Amount of yeast in sweet rolls

Discussion in 'Food & Cooking' started by storm, Apr 8, 2001.

  1. storm

    storm

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    I have two similar recipes for sweet rolls, each requiring 4 cups of flour. One recipe calls for 1 package of yeast, while the second one needs 2 packages of yeast (and can be refrigerated overnight for the second rise). Why the difference? Will the second recipe yield a fluffier product, or will it taste yeasty?
     
  2. thebighat

    thebighat

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    I pay little attention to discrepancies like that, though the fact that the second dough is retarded may be the reason it calls for extra yeast. Actual bakers figure out yeast amounts as a percentage of the flour weight, and that will vary according to the type of dough being made. A lean straight dough bread might use from 2-3% yeast, based on the flour weight. That percentage creeps up as the dough is more enriched with eggs, fats and sugars, and might top out at 6-7%.
    On the other extreme are doughs made with thin overnight starters called poolish, which have a fraction of a percent of yeast. If I'm confused by a recipe in cups and tablespoons, I convert it to weights, and using my encyclopedic knowledge of the baking arts, make a wild guess as to a percentage for the yeast. Seriously, you get a feel for it after a while, knowing the range of doughs and what they need.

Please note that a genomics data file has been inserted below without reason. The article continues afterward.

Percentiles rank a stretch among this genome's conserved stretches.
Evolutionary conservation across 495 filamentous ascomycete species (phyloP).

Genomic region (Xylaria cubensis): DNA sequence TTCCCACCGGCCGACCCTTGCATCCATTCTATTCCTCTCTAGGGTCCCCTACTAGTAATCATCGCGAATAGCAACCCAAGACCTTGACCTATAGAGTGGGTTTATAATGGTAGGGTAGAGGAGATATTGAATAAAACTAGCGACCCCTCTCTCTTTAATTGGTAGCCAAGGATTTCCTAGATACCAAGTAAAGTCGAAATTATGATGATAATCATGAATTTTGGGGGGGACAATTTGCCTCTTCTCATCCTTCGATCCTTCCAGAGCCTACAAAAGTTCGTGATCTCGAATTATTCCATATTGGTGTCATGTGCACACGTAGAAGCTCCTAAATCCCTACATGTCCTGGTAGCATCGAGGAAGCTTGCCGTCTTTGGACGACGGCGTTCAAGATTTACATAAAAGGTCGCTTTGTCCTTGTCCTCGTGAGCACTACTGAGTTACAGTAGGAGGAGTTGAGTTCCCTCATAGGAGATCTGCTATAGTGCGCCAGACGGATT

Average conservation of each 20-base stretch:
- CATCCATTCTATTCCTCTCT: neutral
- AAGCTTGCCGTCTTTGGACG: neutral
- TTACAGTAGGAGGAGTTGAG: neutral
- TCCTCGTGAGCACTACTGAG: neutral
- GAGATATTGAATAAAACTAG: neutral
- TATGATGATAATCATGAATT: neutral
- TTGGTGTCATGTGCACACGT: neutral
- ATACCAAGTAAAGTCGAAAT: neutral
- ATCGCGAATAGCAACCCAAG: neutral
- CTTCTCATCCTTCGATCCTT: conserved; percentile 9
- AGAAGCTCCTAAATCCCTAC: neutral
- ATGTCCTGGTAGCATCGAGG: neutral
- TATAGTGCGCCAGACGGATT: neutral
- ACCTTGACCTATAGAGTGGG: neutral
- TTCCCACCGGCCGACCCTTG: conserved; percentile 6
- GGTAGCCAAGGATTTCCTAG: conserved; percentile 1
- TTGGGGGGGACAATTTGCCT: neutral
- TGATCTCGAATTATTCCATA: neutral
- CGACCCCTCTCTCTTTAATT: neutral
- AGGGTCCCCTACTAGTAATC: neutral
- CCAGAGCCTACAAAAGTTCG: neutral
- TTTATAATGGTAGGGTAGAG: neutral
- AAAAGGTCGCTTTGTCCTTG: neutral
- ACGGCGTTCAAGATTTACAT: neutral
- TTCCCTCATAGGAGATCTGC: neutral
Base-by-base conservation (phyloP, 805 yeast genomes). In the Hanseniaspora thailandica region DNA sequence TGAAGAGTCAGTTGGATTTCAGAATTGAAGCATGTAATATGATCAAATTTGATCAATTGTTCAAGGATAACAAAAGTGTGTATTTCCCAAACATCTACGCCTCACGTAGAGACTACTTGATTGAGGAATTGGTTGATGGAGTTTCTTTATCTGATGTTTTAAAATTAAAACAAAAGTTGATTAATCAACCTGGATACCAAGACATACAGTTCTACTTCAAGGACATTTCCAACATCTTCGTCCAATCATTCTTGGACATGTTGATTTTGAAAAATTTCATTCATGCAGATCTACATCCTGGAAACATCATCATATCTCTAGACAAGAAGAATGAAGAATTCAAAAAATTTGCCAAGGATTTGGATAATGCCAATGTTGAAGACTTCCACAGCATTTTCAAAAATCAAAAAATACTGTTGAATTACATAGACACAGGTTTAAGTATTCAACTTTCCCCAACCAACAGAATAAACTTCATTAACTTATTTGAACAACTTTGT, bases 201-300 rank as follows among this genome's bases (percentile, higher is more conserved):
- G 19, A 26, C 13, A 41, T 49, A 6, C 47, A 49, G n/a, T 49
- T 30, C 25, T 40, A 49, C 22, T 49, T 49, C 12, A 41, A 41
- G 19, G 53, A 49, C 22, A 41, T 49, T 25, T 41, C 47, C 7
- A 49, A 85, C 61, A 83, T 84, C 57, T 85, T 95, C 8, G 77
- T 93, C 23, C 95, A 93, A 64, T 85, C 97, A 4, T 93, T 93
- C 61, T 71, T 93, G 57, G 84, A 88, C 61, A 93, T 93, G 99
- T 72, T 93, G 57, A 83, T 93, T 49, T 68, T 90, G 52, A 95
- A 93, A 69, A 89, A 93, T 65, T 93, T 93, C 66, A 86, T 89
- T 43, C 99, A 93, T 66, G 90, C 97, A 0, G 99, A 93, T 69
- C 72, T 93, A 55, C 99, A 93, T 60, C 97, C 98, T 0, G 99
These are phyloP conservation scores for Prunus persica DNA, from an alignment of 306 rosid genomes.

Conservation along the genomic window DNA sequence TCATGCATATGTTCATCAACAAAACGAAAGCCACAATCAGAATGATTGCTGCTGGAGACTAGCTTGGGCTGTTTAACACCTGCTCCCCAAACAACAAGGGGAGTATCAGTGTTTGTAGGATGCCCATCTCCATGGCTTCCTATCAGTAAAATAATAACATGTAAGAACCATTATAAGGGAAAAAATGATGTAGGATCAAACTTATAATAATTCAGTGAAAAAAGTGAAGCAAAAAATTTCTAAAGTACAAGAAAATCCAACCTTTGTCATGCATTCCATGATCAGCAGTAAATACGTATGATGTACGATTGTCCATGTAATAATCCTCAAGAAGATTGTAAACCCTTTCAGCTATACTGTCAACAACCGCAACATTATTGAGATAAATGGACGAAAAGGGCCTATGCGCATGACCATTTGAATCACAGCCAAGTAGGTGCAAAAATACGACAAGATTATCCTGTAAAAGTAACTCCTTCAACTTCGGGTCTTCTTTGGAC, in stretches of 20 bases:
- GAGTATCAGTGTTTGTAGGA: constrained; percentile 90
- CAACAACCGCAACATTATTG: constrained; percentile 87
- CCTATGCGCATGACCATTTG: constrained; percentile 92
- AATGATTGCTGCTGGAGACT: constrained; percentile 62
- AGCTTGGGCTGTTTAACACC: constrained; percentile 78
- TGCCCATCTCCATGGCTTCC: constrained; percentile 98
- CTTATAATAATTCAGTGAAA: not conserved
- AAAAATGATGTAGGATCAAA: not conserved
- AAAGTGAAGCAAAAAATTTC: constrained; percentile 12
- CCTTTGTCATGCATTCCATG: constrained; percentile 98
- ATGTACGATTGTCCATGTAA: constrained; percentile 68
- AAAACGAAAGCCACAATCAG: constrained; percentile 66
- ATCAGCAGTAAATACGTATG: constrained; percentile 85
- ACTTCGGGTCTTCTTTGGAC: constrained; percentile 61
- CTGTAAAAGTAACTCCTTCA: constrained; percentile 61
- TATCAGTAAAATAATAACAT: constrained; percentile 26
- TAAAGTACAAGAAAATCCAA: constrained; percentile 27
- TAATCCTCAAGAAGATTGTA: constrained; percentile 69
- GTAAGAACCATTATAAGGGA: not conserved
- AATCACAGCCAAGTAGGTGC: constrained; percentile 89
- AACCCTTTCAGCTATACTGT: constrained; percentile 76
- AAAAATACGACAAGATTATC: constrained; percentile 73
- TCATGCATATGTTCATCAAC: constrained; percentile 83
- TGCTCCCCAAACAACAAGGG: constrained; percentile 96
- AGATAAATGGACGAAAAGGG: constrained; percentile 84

3. thebighat

    thebighat

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    One other thing about weights and percentages- it is far easier to compare one dough to another when you have the percentages because then you are comparing apples to apples, so to speak. I've been playing a lot with danish this past week and find that knowing that one dough is 12.5% sugar and another is 6% helps me make judgements about sweetness and tenderness without having to make the dough to find out.